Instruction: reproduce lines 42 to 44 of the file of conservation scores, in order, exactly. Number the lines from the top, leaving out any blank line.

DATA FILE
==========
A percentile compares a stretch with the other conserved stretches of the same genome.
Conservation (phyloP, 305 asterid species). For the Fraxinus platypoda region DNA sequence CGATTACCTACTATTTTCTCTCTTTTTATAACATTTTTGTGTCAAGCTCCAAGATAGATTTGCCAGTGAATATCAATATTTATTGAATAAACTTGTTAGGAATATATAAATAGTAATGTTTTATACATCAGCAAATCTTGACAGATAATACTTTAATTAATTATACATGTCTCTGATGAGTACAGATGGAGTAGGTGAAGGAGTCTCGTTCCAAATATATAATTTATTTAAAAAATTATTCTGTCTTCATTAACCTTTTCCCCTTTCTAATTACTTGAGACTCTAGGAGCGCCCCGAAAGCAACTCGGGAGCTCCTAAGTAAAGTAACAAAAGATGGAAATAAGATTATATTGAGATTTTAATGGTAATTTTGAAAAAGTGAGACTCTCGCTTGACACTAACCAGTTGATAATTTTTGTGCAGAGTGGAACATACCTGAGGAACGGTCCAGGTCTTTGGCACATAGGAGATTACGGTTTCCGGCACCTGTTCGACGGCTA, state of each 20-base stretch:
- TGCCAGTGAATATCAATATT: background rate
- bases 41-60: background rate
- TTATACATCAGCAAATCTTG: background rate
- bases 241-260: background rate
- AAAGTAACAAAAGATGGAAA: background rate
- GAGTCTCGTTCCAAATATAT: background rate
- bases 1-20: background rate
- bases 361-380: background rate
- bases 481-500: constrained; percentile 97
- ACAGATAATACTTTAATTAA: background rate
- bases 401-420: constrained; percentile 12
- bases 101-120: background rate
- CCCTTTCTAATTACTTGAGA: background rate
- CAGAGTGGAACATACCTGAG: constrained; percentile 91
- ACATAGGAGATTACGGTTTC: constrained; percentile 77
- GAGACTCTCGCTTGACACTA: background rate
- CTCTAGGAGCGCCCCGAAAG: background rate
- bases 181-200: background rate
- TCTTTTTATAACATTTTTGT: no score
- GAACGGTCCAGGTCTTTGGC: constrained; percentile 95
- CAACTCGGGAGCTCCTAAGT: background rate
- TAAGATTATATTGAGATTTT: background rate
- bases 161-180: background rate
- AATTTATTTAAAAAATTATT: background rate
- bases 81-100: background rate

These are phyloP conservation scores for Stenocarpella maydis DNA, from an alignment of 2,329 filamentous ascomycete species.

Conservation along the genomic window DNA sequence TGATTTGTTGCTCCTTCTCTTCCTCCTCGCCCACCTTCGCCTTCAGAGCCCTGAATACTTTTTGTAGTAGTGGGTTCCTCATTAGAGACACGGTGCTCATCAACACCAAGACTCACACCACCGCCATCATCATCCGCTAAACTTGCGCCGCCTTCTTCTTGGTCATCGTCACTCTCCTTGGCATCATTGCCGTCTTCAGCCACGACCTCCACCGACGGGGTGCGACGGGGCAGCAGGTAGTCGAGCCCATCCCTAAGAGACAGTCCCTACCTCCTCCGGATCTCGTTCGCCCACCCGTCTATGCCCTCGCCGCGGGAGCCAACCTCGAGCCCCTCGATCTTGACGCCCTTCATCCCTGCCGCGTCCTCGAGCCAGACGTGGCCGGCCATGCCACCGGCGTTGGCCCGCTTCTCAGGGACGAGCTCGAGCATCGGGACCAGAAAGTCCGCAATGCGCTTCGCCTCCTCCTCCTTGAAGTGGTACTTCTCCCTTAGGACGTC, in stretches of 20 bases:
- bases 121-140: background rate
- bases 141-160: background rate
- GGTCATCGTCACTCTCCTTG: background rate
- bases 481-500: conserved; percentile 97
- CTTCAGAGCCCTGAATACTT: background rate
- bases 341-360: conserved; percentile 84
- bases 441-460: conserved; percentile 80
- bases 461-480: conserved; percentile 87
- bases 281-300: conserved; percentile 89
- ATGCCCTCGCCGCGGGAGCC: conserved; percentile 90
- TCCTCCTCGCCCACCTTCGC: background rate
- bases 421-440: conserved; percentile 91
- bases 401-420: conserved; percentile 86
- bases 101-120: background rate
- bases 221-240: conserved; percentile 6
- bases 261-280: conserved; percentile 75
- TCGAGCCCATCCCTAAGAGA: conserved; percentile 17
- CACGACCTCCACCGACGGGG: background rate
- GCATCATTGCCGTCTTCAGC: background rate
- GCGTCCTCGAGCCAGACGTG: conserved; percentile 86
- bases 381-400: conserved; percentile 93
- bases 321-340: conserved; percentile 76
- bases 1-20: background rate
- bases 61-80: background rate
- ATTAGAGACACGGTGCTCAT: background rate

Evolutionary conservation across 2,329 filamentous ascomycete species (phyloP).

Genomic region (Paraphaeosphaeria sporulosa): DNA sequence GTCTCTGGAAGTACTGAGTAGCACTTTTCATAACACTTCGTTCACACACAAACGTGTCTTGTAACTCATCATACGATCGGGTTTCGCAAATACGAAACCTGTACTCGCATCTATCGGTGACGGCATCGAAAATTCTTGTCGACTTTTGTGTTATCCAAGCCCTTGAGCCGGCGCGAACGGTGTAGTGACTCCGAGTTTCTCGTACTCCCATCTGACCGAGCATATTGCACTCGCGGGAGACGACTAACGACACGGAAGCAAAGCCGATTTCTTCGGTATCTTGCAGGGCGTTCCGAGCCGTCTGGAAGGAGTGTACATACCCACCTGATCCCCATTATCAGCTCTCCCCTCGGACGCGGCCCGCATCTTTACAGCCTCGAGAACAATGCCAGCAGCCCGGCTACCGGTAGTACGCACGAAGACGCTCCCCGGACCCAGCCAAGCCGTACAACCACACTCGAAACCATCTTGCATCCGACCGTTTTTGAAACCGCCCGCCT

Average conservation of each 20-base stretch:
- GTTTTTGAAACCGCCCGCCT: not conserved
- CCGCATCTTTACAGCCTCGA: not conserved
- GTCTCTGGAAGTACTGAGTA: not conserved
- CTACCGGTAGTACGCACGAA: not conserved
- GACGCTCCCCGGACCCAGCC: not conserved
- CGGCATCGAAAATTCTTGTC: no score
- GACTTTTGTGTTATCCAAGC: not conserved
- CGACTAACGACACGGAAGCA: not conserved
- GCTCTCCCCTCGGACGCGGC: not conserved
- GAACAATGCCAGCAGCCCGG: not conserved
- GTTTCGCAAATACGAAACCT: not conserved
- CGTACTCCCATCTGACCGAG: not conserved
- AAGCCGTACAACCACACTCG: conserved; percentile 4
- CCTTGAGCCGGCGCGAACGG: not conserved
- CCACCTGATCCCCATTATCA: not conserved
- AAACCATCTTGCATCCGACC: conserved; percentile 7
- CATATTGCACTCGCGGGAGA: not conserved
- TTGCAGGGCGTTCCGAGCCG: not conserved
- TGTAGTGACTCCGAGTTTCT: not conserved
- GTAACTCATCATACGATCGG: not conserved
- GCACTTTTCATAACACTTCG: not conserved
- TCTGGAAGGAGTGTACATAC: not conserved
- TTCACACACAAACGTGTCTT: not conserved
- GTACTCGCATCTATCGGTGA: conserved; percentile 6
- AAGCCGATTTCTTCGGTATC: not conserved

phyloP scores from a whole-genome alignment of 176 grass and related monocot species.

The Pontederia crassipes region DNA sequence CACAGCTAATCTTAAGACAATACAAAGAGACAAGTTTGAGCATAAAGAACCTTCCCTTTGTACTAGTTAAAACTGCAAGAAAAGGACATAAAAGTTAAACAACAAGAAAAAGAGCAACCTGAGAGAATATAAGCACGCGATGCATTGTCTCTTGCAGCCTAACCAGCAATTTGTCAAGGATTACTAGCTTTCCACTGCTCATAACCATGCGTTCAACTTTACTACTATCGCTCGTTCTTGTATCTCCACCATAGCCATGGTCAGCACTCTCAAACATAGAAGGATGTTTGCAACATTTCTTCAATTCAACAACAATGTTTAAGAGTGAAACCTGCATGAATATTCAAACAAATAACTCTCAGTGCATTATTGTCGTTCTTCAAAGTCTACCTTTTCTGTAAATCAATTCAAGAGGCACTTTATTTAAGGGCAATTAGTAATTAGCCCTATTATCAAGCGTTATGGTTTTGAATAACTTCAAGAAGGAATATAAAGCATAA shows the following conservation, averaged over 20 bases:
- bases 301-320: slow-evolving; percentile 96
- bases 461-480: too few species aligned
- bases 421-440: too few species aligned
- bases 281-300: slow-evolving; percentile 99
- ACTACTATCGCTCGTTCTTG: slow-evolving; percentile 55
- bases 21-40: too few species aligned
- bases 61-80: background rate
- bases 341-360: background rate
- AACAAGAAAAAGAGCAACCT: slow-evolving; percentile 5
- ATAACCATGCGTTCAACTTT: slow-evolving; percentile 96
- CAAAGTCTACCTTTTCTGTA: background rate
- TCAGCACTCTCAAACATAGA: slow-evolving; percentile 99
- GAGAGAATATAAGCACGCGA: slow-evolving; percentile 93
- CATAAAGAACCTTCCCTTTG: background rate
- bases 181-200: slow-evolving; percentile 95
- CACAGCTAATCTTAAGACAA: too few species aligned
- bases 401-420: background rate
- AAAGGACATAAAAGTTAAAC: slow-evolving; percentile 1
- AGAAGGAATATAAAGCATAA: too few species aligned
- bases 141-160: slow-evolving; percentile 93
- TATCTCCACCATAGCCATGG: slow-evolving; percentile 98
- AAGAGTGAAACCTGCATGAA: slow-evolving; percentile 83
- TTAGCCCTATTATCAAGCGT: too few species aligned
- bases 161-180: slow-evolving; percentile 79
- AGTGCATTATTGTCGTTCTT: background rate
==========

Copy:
- bases 401-420: conserved; percentile 86
- bases 101-120: background rate
- bases 221-240: conserved; percentile 6